Advance directives: Make wishes known


What does “quality of life mean to you”? The medical care you choose to receive during a crisis is a personal choice that will be honored by PACE SeniorCare.

The North Carolina Division of Aging and Adult Services defines advance health-care planning as “deciding the kind of care you want at the end of life. While alert competent adults are able to exercise their rights to make health care and financial decisions, problems arise when an individual becomes unconscious, incapacitated, or otherwise unable to communicate or make such decisions. Advance health care directives are the legal documents in which you give written instructions about your choices limited, aggressive or palliative care if, in the future, you cannot speak for yourself.”

It is our policy to discuss with you and your family, before you get too sick, what kinds of care you want provided. There are two documents PHSC would like to encourage participants to complete within three months of enrollment in the program. Below are different ways you can declare your wishes.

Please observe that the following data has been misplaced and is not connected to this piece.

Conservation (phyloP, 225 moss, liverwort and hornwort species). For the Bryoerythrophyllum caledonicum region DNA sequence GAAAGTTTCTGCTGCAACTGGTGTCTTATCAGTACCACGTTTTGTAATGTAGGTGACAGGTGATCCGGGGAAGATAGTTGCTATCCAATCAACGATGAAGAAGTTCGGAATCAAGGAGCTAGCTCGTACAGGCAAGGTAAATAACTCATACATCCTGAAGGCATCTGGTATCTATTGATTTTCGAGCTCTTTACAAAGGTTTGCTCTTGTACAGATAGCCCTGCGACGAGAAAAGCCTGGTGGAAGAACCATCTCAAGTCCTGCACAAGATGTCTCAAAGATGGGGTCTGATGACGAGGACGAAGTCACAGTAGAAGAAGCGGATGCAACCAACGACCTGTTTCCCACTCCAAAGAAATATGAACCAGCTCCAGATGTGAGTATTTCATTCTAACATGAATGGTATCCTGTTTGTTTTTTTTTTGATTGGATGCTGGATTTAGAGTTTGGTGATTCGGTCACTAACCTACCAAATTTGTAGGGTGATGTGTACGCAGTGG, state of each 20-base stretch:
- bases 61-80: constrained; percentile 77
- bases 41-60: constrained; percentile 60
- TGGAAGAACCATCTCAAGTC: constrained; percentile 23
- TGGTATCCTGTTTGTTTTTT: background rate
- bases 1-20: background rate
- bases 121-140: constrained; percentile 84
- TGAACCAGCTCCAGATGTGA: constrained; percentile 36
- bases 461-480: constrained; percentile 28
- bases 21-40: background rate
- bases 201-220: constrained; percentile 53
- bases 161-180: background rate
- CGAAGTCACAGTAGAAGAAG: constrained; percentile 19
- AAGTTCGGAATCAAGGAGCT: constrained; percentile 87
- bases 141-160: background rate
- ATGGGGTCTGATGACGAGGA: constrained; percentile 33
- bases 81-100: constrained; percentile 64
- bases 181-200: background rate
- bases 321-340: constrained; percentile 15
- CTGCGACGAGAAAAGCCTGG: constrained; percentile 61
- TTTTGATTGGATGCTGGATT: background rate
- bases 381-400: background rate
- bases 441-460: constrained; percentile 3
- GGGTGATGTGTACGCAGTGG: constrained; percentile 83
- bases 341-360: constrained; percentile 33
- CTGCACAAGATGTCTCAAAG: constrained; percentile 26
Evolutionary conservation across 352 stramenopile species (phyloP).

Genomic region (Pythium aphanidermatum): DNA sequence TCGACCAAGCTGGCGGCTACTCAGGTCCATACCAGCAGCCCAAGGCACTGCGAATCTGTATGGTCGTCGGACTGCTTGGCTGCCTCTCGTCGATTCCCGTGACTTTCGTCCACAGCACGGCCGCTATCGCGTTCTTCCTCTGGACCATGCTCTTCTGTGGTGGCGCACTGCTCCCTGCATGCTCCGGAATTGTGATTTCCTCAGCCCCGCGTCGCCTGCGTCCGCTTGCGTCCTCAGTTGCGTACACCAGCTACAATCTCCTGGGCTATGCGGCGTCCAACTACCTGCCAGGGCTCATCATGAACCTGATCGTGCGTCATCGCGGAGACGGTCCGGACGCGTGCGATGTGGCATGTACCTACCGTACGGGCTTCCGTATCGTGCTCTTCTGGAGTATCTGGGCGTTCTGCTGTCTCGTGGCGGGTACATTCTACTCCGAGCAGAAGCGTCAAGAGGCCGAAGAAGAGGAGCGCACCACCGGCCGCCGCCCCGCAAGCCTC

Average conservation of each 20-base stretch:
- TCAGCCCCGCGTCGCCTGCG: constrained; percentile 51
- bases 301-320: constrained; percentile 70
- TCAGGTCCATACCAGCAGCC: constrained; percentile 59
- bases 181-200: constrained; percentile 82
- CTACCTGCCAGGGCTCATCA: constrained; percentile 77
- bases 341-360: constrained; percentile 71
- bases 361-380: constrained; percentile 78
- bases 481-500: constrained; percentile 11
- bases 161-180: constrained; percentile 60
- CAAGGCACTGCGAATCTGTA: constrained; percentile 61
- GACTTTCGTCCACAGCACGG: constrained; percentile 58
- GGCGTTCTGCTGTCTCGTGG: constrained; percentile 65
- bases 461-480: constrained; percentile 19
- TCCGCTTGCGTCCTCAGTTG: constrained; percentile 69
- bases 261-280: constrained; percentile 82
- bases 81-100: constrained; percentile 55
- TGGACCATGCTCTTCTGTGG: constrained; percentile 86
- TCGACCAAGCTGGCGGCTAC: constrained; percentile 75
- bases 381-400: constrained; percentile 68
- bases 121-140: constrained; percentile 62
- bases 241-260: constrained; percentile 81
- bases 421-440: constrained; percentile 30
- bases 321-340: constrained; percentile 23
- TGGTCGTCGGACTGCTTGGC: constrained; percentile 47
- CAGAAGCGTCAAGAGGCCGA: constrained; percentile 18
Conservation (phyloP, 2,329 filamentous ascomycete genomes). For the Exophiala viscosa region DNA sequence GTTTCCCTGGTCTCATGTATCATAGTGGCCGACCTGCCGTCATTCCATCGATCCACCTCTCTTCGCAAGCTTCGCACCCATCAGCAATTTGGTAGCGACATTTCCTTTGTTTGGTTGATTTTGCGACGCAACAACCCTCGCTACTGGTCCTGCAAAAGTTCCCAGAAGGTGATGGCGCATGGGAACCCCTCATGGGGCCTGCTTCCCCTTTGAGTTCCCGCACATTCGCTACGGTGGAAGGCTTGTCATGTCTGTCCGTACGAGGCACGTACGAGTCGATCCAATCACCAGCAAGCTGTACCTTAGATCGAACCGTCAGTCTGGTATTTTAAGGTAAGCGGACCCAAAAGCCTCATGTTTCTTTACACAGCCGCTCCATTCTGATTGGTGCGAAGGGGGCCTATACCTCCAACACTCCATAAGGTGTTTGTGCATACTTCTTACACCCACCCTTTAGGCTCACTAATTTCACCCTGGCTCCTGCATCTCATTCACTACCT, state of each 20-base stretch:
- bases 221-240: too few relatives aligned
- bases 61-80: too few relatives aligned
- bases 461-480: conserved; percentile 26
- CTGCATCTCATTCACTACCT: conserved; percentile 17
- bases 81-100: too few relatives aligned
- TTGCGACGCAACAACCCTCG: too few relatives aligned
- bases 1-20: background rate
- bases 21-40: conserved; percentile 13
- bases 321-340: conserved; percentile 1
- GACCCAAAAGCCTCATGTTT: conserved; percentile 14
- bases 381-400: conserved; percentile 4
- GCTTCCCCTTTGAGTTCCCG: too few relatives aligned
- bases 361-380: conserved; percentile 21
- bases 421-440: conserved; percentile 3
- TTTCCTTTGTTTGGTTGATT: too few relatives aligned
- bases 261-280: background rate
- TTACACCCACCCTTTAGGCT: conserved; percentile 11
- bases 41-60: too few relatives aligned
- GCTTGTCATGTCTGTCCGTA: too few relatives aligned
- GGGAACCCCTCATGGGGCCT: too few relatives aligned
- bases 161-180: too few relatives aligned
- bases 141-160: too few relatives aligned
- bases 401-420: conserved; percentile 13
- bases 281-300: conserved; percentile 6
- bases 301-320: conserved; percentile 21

The MOST and HCPOA forms allow you to convey and document how you want medical decisions to be made in case you cannot speak for yourself.

  • Who you want to make health care decisions for you when you can’t make them.
  • The kind of medical treatment you want or don’t want.
  • What you want your loved ones to know.

Medical Orders For Scope of Treatment (MOST)

The MOST form is a document that discusses more then the resuscitation status. It also covers feeding tubes, antibiotics and comfort measures. This is obtained and signed by your provider, signed by the participant or caregiver and renewed yearly.

Health Care Power of Attorney (HCPOA)

 You may ask someone else to decide your care for you. This is called “health care power of attorney.” The HCPOA request must be in writing. Physicians and family members cannot predict what you will want. It is a good idea to put these wishes in writing and designate a power of attorney to promote them.

Please see your provider, social worker or any SeniorCare staff with questions.